PEARTREE LIFE: Experiencing Languages

Kings, Queens and Knights in Shining Armour

Have a taste of the middle ages while studying English in Wales One of the big pleasures of studying


English in Cardiff, besides rugby, welsh cakes and enjoying the liveliness of a multicultural capital, is that you won’t be far from all the calm and quiet you can find in the countryside. And, no, I’m not talking about sheep...

Cardiff Castle

There were over 600 castles built in Wales, of which 100 are still standing (some as ruins and others better preserved)! Most of these castles were built between the 11th and 14th century and were used as fortresses and royal residences. You can learn a lot about British history by visiting these sites (and, of course, imagine what life was like back then)!


Of course there’s Cardiff castle, which is literally in the middle of the city. (Learn more about it here: http://peartreelife.blogspot.com/2017/10/the-secrets-of-cardiff-castle.html). But, we decided to give you a short list of different castles you can visit around the Cardiff area:


Caerphilly Castle

Caerphilly castle 

Built between 1268-1290, Caerphilly castle is said to be the second largest in the UK (and biggest in Wales). Located only a 30-minute drive away from Cardiff centre, it can be easily accessed by public transport. Have a walk around its huge moat and look for its leaning tower. Also, have a taste of local Caerphilly cheese. Yummi!


Castell Coch


Castell Coch 

Re-built by the 3rd Marquess of Bute and the famous architect William Burges on the ruins of a previous castle destroyed in the 14th century, ‘The Red Castle’ (translated from the Welsh) is a Victorian reimagination of a castle (and more similar to a later European style). The rooms are highly-decorated and visitors can also enjoy a walk in the surrounding woods. Easily accessed by public transport.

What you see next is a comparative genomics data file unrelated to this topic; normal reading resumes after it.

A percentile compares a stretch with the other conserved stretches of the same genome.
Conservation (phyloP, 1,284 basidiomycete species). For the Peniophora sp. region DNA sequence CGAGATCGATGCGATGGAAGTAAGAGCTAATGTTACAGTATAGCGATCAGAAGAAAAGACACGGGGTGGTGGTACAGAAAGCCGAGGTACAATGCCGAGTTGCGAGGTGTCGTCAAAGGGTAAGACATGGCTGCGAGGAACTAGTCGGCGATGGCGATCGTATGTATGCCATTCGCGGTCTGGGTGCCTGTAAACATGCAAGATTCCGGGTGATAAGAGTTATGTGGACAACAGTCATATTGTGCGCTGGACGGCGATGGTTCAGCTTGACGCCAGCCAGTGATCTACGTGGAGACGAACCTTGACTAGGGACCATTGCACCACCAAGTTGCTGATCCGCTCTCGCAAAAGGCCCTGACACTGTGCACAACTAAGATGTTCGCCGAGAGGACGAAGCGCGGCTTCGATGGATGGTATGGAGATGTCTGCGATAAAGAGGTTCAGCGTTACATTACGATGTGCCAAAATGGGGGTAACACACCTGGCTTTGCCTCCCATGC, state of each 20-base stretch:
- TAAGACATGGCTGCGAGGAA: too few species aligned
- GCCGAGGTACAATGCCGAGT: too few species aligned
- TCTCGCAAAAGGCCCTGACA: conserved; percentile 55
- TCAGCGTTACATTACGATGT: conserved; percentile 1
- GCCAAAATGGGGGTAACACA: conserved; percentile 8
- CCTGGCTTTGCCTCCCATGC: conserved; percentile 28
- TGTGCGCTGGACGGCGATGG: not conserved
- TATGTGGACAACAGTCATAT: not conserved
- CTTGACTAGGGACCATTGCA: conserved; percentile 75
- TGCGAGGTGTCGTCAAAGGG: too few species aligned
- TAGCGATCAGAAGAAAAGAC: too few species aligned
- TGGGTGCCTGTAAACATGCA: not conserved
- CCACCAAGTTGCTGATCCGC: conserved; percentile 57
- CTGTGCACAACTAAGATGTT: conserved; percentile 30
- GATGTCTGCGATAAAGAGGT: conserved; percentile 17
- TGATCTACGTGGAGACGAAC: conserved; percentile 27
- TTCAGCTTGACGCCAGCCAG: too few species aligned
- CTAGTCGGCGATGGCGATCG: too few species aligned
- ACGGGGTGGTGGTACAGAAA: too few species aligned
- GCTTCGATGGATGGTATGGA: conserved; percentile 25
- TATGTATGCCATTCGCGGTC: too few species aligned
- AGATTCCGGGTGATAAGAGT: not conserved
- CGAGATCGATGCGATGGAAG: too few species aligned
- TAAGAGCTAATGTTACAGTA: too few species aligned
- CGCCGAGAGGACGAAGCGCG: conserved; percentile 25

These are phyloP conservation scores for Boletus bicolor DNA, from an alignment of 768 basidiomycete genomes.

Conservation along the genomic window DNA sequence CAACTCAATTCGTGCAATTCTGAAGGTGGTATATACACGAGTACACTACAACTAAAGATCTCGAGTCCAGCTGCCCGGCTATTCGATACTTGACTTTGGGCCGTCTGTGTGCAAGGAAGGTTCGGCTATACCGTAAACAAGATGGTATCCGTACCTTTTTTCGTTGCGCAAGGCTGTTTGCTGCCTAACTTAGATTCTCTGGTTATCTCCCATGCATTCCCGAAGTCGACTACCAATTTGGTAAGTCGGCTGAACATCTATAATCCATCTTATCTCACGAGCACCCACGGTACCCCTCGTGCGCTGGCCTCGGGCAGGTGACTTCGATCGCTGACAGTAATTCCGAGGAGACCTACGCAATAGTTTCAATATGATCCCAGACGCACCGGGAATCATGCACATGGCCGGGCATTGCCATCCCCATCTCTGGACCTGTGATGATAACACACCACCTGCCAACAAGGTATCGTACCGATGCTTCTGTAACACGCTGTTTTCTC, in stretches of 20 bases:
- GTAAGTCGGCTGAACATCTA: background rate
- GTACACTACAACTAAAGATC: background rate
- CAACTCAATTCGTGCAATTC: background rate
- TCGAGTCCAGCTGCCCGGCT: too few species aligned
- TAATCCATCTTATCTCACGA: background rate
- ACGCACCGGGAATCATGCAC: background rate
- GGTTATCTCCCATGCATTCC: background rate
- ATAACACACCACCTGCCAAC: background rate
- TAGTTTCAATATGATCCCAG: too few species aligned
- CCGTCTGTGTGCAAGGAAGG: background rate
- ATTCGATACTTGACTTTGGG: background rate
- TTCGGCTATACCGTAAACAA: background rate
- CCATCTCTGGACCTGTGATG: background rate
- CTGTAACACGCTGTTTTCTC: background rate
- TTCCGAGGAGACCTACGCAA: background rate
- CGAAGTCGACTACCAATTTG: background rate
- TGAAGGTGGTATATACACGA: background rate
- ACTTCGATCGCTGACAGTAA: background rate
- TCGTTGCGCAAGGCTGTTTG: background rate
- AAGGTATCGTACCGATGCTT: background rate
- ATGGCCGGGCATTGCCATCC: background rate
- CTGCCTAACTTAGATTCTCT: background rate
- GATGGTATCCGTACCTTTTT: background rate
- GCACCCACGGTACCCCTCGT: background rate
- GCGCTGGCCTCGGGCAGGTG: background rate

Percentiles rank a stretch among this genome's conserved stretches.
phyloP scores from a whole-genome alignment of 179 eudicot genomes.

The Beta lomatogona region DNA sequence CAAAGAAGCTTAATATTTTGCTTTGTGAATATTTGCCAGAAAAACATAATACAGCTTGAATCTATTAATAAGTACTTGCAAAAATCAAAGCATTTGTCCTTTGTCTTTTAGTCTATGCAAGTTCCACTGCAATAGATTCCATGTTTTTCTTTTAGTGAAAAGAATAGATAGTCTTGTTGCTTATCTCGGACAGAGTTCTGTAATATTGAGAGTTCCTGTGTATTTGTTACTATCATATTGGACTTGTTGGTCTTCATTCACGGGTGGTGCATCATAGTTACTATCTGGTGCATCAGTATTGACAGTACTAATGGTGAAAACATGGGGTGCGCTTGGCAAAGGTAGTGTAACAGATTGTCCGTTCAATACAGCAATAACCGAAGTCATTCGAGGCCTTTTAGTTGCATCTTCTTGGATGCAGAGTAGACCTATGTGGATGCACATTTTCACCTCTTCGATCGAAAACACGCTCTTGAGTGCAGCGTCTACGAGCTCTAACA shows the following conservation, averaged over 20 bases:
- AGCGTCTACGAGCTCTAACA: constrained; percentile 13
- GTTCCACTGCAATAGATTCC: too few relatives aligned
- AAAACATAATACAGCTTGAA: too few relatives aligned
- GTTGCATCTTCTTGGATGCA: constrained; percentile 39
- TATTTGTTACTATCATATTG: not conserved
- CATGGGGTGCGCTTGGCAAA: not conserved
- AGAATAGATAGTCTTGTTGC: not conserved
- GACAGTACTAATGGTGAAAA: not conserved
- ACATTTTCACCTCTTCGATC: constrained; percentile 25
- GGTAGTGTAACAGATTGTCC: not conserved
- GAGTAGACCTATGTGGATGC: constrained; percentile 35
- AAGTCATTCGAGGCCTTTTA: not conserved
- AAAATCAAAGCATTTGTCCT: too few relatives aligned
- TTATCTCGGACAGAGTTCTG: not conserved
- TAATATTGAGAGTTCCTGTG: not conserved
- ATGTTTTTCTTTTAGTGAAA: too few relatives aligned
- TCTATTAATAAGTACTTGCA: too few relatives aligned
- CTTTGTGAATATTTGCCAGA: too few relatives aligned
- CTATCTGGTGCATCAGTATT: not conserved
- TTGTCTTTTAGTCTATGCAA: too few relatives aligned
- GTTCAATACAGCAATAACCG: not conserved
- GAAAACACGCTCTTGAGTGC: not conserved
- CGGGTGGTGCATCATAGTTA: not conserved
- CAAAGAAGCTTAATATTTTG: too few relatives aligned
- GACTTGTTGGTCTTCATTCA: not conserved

Raglan Castle


Raglan Castle 

Only a 45-minute drive from Cardiff city centre, Raglan castle was the childhood home of King Henry VII. The castle was built in the 15th century and was famous for its surrounding parks and gardens. Walk to the top of the massive and partially-destroyed Yellow Tower of Gwent and enjoy the view.


Coity Castle

Coity Castle 

Built in the 11th century by Sir Payn ‘The Demon’ de Turberville, its ruins still stand near the town of Bridgend (only about 50 minutes away from Cardiff city centre). It was abandoned in the 15th century, but we can still see the great hall and different Norman features.


Caldicot Castle

Caldicot Castle 

About 50 minutes away from Cardiff city centre, near the town of Chepstow, Caldicot was built in the 12th century near an old Saxon castle. You may enjoy the well-preserved entrance, a picnic with your friends and even a medieval-style banquet!

Let us know what other historical places you enjoy visiting around Cardiff! Have fun!
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About Info Peartree

Peartree Languages is a language school located in Cardiff.

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